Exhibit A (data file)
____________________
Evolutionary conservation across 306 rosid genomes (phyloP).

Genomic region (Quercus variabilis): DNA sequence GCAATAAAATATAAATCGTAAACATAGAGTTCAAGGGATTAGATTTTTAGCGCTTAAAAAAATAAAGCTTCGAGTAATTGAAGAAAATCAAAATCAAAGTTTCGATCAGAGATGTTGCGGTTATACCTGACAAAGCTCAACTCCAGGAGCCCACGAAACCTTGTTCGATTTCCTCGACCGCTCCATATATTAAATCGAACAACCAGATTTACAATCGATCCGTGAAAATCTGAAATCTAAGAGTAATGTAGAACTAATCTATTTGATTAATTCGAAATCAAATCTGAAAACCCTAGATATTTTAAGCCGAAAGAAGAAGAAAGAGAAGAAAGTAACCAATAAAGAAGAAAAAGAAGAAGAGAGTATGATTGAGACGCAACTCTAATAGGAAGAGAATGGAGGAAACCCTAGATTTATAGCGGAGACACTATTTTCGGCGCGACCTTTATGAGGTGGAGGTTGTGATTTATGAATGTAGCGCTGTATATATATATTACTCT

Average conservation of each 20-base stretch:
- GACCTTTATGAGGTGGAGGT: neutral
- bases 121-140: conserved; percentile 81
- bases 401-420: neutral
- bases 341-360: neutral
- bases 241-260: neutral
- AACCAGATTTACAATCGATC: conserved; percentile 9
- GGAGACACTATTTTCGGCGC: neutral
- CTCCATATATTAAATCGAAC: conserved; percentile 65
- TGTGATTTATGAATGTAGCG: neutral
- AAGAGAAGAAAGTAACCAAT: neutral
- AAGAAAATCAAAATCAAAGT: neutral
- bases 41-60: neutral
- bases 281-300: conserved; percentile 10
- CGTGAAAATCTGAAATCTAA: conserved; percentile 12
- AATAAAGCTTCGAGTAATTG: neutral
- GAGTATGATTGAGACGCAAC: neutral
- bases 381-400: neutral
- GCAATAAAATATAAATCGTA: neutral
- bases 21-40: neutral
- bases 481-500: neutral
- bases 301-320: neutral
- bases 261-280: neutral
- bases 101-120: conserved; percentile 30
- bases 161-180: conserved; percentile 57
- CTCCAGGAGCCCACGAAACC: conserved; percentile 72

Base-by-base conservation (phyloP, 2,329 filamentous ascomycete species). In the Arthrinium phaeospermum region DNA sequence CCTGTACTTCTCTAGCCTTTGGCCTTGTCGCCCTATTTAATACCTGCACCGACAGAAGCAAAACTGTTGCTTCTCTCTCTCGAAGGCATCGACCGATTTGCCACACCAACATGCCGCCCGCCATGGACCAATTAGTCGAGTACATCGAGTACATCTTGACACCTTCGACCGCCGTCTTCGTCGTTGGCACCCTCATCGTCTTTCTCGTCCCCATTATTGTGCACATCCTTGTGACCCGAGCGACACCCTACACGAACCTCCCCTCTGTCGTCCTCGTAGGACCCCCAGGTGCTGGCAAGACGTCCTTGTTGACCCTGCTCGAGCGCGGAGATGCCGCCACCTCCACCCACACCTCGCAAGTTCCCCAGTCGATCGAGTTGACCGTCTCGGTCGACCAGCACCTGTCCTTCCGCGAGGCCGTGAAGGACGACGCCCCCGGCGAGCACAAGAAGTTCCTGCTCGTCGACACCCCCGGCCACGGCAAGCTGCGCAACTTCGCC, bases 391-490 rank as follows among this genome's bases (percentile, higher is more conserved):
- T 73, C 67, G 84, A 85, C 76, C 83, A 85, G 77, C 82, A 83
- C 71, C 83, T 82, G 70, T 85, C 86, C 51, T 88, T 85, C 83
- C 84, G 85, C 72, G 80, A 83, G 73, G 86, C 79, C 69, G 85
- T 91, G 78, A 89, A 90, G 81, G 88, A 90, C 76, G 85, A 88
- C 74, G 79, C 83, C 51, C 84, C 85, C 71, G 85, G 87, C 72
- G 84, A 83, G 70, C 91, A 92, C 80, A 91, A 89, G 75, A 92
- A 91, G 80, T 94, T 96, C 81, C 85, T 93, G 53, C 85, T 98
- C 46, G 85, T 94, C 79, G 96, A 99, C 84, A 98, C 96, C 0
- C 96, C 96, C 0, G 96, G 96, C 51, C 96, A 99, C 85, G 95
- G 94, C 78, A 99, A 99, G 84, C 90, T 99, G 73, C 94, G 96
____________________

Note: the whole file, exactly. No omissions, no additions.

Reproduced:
Evolutionary conservation across 306 rosid genomes (phyloP).

Genomic region (Quercus variabilis): DNA sequence GCAATAAAATATAAATCGTAAACATAGAGTTCAAGGGATTAGATTTTTAGCGCTTAAAAAAATAAAGCTTCGAGTAATTGAAGAAAATCAAAATCAAAGTTTCGATCAGAGATGTTGCGGTTATACCTGACAAAGCTCAACTCCAGGAGCCCACGAAACCTTGTTCGATTTCCTCGACCGCTCCATATATTAAATCGAACAACCAGATTTACAATCGATCCGTGAAAATCTGAAATCTAAGAGTAATGTAGAACTAATCTATTTGATTAATTCGAAATCAAATCTGAAAACCCTAGATATTTTAAGCCGAAAGAAGAAGAAAGAGAAGAAAGTAACCAATAAAGAAGAAAAAGAAGAAGAGAGTATGATTGAGACGCAACTCTAATAGGAAGAGAATGGAGGAAACCCTAGATTTATAGCGGAGACACTATTTTCGGCGCGACCTTTATGAGGTGGAGGTTGTGATTTATGAATGTAGCGCTGTATATATATATTACTCT

Average conservation of each 20-base stretch:
- GACCTTTATGAGGTGGAGGT: neutral
- bases 121-140: conserved; percentile 81
- bases 401-420: neutral
- bases 341-360: neutral
- bases 241-260: neutral
- AACCAGATTTACAATCGATC: conserved; percentile 9
- GGAGACACTATTTTCGGCGC: neutral
- CTCCATATATTAAATCGAAC: conserved; percentile 65
- TGTGATTTATGAATGTAGCG: neutral
- AAGAGAAGAAAGTAACCAAT: neutral
- AAGAAAATCAAAATCAAAGT: neutral
- bases 41-60: neutral
- bases 281-300: conserved; percentile 10
- CGTGAAAATCTGAAATCTAA: conserved; percentile 12
- AATAAAGCTTCGAGTAATTG: neutral
- GAGTATGATTGAGACGCAAC: neutral
- bases 381-400: neutral
- GCAATAAAATATAAATCGTA: neutral
- bases 21-40: neutral
- bases 481-500: neutral
- bases 301-320: neutral
- bases 261-280: neutral
- bases 101-120: conserved; percentile 30
- bases 161-180: conserved; percentile 57
- CTCCAGGAGCCCACGAAACC: conserved; percentile 72

Base-by-base conservation (phyloP, 2,329 filamentous ascomycete species). In the Arthrinium phaeospermum region DNA sequence CCTGTACTTCTCTAGCCTTTGGCCTTGTCGCCCTATTTAATACCTGCACCGACAGAAGCAAAACTGTTGCTTCTCTCTCTCGAAGGCATCGACCGATTTGCCACACCAACATGCCGCCCGCCATGGACCAATTAGTCGAGTACATCGAGTACATCTTGACACCTTCGACCGCCGTCTTCGTCGTTGGCACCCTCATCGTCTTTCTCGTCCCCATTATTGTGCACATCCTTGTGACCCGAGCGACACCCTACACGAACCTCCCCTCTGTCGTCCTCGTAGGACCCCCAGGTGCTGGCAAGACGTCCTTGTTGACCCTGCTCGAGCGCGGAGATGCCGCCACCTCCACCCACACCTCGCAAGTTCCCCAGTCGATCGAGTTGACCGTCTCGGTCGACCAGCACCTGTCCTTCCGCGAGGCCGTGAAGGACGACGCCCCCGGCGAGCACAAGAAGTTCCTGCTCGTCGACACCCCCGGCCACGGCAAGCTGCGCAACTTCGCC, bases 391-490 rank as follows among this genome's bases (percentile, higher is more conserved):
- T 73, C 67, G 84, A 85, C 76, C 83, A 85, G 77, C 82, A 83
- C 71, C 83, T 82, G 70, T 85, C 86, C 51, T 88, T 85, C 83
- C 84, G 85, C 72, G 80, A 83, G 73, G 86, C 79, C 69, G 85
- T 91, G 78, A 89, A 90, G 81, G 88, A 90, C 76, G 85, A 88
- C 74, G 79, C 83, C 51, C 84, C 85, C 71, G 85, G 87, C 72
- G 84, A 83, G 70, C 91, A 92, C 80, A 91, A 89, G 75, A 92
- A 91, G 80, T 94, T 96, C 81, C 85, T 93, G 53, C 85, T 98
- C 46, G 85, T 94, C 79, G 96, A 99, C 84, A 98, C 96, C 0
- C 96, C 96, C 0, G 96, G 96, C 51, C 96, A 99, C 85, G 95
- G 94, C 78, A 99, A 99, G 84, C 90, T 99, G 73, C 94, G 96